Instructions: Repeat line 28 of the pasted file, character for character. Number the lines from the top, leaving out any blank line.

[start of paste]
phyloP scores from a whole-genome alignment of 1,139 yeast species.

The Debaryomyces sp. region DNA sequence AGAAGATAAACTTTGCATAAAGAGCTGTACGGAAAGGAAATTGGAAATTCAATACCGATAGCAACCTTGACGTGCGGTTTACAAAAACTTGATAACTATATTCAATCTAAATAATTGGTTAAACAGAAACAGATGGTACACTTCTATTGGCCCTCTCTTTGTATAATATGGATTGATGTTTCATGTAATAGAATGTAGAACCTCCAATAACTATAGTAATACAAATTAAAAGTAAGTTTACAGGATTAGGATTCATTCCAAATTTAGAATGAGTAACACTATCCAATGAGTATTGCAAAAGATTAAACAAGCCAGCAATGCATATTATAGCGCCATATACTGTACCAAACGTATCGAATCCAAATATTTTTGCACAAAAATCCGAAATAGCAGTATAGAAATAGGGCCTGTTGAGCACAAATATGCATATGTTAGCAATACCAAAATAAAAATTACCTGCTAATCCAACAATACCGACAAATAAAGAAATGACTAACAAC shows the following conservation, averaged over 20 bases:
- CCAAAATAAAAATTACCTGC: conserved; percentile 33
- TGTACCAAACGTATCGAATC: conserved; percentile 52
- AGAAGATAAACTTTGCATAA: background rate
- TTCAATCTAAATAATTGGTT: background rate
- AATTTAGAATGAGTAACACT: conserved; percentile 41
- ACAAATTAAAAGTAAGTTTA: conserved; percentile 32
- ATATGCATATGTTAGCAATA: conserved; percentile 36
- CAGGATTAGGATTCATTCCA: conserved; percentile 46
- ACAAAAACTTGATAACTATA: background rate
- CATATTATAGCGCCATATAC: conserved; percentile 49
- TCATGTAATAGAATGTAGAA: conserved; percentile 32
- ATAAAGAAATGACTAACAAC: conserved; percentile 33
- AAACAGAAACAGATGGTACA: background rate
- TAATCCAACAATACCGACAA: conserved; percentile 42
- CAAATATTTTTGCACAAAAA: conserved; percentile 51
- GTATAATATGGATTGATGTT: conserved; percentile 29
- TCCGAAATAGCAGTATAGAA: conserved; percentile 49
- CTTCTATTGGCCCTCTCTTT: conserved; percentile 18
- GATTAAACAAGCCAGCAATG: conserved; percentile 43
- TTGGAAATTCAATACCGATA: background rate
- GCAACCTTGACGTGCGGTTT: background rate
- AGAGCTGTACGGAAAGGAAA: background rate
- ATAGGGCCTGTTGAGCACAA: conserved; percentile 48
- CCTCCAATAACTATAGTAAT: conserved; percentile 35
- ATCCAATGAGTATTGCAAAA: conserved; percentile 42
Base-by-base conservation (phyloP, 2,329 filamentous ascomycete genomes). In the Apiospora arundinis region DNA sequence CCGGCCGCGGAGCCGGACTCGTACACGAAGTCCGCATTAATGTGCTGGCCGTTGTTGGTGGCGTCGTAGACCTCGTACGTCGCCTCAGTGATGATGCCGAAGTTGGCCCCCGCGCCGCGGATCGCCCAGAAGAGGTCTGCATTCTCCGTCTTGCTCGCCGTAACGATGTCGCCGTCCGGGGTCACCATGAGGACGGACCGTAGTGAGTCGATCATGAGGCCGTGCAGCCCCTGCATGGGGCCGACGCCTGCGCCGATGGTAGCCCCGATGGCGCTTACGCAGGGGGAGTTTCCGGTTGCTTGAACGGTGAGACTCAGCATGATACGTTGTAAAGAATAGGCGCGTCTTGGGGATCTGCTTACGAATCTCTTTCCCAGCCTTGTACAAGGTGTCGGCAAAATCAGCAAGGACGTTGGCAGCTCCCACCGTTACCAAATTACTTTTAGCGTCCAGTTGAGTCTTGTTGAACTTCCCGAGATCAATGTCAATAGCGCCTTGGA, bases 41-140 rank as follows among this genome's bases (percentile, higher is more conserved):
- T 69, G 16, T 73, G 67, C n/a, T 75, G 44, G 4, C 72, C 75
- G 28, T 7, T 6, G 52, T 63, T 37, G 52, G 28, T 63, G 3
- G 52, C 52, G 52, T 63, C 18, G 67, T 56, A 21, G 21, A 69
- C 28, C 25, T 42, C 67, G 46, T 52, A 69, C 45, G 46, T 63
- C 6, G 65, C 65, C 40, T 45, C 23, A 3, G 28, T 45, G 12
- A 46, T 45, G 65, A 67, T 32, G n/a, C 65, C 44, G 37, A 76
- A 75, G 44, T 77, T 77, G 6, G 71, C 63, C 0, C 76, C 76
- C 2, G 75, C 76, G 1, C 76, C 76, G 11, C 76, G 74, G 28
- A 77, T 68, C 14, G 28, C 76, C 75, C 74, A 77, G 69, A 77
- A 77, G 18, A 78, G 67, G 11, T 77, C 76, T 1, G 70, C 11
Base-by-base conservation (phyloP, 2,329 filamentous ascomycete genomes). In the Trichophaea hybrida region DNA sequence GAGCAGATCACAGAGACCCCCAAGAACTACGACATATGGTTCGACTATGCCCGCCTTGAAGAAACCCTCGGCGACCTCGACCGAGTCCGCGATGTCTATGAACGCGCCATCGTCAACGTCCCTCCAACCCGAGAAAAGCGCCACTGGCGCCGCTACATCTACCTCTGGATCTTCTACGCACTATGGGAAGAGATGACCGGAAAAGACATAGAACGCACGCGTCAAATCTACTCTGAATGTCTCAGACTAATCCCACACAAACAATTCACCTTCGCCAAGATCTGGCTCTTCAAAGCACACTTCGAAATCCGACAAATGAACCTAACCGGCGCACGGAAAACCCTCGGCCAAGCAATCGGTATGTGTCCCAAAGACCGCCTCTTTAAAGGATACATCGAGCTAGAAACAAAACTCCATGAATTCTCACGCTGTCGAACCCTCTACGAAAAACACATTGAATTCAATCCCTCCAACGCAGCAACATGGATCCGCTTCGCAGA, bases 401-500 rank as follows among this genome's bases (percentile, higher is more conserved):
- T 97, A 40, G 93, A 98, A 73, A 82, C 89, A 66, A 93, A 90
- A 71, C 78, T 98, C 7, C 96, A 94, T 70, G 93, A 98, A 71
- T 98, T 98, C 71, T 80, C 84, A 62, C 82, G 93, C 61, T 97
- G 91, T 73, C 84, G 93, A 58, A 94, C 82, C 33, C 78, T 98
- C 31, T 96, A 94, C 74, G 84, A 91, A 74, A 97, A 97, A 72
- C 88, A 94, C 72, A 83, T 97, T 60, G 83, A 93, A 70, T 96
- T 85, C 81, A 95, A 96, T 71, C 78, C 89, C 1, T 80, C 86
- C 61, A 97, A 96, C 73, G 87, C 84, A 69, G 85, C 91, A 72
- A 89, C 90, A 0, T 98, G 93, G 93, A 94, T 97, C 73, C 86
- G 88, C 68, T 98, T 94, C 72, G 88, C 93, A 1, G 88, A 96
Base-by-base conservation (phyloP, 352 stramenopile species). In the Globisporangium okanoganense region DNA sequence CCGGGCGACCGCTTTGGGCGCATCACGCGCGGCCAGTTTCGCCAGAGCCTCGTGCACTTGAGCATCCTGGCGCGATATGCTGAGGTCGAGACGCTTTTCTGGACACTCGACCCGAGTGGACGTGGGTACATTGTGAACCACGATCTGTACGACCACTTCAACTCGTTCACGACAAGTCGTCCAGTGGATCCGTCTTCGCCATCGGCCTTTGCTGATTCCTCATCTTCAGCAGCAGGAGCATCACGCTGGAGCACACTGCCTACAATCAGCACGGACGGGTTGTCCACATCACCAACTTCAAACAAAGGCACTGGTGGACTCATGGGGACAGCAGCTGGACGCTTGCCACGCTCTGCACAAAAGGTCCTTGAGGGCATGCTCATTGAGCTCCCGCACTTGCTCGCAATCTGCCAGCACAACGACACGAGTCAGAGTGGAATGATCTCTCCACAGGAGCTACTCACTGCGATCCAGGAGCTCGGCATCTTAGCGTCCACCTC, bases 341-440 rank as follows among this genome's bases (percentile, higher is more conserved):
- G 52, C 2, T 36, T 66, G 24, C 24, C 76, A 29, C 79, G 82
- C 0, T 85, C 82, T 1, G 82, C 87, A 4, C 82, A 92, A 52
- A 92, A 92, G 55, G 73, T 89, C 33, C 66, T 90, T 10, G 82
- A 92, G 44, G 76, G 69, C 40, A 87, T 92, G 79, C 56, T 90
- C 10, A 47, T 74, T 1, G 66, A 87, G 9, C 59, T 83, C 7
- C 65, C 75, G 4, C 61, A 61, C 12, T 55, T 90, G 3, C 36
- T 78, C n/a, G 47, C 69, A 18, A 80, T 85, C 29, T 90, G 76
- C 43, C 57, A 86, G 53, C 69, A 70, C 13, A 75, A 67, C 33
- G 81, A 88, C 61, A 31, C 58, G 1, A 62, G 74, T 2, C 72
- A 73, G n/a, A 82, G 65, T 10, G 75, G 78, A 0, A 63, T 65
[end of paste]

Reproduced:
Base-by-base conservation (phyloP, 2,329 filamentous ascomycete genomes). In the Apiospora arundinis region DNA sequence CCGGCCGCGGAGCCGGACTCGTACACGAAGTCCGCATTAATGTGCTGGCCGTTGTTGGTGGCGTCGTAGACCTCGTACGTCGCCTCAGTGATGATGCCGAAGTTGGCCCCCGCGCCGCGGATCGCCCAGAAGAGGTCTGCATTCTCCGTCTTGCTCGCCGTAACGATGTCGCCGTCCGGGGTCACCATGAGGACGGACCGTAGTGAGTCGATCATGAGGCCGTGCAGCCCCTGCATGGGGCCGACGCCTGCGCCGATGGTAGCCCCGATGGCGCTTACGCAGGGGGAGTTTCCGGTTGCTTGAACGGTGAGACTCAGCATGATACGTTGTAAAGAATAGGCGCGTCTTGGGGATCTGCTTACGAATCTCTTTCCCAGCCTTGTACAAGGTGTCGGCAAAATCAGCAAGGACGTTGGCAGCTCCCACCGTTACCAAATTACTTTTAGCGTCCAGTTGAGTCTTGTTGAACTTCCCGAGATCAATGTCAATAGCGCCTTGGA, bases 41-140 rank as follows among this genome's bases (percentile, higher is more conserved):